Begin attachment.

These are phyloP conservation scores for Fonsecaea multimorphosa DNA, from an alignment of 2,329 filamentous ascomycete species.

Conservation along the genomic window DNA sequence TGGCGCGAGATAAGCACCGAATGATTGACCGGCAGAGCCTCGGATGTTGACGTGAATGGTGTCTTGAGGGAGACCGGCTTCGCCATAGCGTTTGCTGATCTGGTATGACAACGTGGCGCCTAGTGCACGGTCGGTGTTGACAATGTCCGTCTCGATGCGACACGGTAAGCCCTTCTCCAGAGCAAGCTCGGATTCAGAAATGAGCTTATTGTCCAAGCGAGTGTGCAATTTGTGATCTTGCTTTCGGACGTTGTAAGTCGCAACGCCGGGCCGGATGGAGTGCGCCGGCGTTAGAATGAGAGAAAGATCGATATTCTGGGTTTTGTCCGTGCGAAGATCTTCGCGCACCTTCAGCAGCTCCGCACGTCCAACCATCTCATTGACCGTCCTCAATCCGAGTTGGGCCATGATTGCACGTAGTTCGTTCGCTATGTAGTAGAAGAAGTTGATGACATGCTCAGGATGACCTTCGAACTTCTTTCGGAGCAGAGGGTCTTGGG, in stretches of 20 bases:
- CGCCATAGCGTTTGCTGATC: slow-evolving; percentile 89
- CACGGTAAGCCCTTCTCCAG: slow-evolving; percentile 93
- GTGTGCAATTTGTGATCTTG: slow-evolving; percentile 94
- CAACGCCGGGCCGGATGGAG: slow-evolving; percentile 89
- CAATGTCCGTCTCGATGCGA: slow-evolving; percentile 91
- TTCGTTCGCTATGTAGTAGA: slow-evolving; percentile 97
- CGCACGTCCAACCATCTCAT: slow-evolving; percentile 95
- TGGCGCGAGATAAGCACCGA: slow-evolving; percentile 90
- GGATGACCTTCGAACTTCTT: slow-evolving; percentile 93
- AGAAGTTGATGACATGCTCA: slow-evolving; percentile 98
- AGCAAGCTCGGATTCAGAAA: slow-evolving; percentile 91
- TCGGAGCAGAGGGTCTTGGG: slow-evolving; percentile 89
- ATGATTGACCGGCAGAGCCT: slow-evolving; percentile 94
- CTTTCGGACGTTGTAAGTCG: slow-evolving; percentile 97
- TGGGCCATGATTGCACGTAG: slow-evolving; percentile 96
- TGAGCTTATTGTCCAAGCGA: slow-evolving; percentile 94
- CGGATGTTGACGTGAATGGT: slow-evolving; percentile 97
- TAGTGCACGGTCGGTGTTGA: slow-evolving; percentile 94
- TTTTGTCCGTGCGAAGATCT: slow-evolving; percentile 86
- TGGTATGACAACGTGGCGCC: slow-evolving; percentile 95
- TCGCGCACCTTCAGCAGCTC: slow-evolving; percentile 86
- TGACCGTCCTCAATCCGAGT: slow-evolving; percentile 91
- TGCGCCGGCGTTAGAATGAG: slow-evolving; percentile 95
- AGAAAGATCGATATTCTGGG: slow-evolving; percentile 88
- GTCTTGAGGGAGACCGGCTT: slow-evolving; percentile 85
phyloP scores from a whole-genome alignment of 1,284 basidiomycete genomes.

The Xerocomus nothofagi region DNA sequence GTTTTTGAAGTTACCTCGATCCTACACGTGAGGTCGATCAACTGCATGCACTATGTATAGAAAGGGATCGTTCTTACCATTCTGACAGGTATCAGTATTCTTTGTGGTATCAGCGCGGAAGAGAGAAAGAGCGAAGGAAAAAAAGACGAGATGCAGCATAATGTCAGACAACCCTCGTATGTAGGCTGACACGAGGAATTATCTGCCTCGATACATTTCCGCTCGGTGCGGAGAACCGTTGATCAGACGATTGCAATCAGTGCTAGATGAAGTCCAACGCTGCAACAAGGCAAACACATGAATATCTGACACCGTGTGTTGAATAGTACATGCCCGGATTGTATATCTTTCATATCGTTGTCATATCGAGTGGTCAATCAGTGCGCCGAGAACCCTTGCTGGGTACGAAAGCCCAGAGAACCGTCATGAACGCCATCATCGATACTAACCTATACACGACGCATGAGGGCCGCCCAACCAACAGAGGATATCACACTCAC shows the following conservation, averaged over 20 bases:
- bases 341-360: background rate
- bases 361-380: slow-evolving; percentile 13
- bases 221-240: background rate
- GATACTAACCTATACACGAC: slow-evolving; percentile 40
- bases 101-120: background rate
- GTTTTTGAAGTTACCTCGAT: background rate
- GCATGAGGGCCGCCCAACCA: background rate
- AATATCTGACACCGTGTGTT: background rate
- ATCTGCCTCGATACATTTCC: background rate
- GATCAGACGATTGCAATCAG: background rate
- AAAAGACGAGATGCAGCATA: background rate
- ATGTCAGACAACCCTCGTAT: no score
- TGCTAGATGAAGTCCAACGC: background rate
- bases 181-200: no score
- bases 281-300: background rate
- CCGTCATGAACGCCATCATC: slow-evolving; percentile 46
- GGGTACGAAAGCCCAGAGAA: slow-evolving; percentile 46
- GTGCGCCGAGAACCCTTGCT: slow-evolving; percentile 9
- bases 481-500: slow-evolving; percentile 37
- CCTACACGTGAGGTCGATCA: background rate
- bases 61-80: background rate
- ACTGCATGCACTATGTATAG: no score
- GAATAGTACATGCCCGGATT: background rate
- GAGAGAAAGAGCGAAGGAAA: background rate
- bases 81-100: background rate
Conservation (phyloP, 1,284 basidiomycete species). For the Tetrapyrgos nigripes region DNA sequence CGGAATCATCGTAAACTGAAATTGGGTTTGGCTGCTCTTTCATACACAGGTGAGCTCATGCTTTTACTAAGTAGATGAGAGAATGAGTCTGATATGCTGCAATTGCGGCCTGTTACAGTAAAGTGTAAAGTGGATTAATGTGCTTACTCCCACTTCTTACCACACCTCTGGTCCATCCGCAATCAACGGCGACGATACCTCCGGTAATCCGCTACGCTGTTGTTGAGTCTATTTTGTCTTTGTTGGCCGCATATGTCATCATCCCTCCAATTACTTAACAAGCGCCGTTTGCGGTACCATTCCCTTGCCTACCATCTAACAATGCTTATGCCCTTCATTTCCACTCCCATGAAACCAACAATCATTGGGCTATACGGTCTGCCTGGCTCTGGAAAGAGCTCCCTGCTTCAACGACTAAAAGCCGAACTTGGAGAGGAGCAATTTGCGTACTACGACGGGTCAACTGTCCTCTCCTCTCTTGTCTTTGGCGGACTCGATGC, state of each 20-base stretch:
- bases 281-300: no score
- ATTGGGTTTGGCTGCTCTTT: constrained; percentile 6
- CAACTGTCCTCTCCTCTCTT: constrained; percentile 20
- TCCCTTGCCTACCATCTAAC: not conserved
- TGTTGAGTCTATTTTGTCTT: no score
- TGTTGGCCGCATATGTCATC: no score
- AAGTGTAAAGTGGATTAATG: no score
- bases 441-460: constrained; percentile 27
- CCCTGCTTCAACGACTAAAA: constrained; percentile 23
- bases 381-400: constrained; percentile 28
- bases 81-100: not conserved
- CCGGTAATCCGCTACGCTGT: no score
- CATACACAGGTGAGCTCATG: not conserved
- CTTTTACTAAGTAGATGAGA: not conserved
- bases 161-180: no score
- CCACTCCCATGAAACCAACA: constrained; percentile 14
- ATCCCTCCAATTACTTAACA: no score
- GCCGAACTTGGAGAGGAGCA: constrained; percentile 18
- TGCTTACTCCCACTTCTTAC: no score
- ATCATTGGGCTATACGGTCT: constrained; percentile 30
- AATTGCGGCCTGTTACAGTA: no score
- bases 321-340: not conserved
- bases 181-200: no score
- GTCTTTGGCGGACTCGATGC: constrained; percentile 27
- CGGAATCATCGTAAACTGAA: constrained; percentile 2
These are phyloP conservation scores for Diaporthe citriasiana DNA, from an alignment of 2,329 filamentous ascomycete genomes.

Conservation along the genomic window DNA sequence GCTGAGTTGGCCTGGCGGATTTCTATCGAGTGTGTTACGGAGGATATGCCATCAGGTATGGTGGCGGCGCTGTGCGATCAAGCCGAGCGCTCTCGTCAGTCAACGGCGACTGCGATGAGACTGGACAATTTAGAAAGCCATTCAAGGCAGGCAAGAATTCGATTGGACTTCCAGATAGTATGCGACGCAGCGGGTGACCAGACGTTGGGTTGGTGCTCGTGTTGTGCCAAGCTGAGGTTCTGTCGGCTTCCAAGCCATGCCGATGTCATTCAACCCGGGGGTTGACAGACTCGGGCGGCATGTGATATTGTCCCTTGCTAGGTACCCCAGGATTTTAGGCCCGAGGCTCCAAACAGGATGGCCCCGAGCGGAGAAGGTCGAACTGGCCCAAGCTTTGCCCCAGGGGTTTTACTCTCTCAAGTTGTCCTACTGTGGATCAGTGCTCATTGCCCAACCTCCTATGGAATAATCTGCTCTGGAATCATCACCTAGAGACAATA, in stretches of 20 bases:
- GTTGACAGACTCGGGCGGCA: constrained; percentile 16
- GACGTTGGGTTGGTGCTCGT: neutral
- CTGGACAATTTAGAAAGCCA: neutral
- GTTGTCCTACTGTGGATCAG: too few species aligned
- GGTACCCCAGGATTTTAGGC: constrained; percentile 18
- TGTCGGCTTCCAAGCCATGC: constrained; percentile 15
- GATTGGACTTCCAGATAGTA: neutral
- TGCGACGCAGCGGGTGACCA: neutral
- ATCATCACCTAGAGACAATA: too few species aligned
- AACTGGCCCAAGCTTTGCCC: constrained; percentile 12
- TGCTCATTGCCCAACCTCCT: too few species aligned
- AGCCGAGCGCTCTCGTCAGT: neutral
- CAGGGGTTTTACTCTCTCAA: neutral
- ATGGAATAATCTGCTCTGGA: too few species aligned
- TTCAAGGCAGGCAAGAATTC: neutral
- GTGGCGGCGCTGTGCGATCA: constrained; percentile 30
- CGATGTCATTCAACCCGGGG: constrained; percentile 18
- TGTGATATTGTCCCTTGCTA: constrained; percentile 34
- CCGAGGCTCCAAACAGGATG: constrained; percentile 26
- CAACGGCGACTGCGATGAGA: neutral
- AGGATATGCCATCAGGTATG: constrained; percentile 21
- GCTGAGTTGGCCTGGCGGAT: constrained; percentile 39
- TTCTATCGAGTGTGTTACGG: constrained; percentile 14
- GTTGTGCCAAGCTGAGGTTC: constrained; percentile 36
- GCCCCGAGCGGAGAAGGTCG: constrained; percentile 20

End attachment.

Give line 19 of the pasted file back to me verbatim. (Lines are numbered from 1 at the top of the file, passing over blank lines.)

- CGGATGTTGACGTGAATGGT: slow-evolving; percentile 97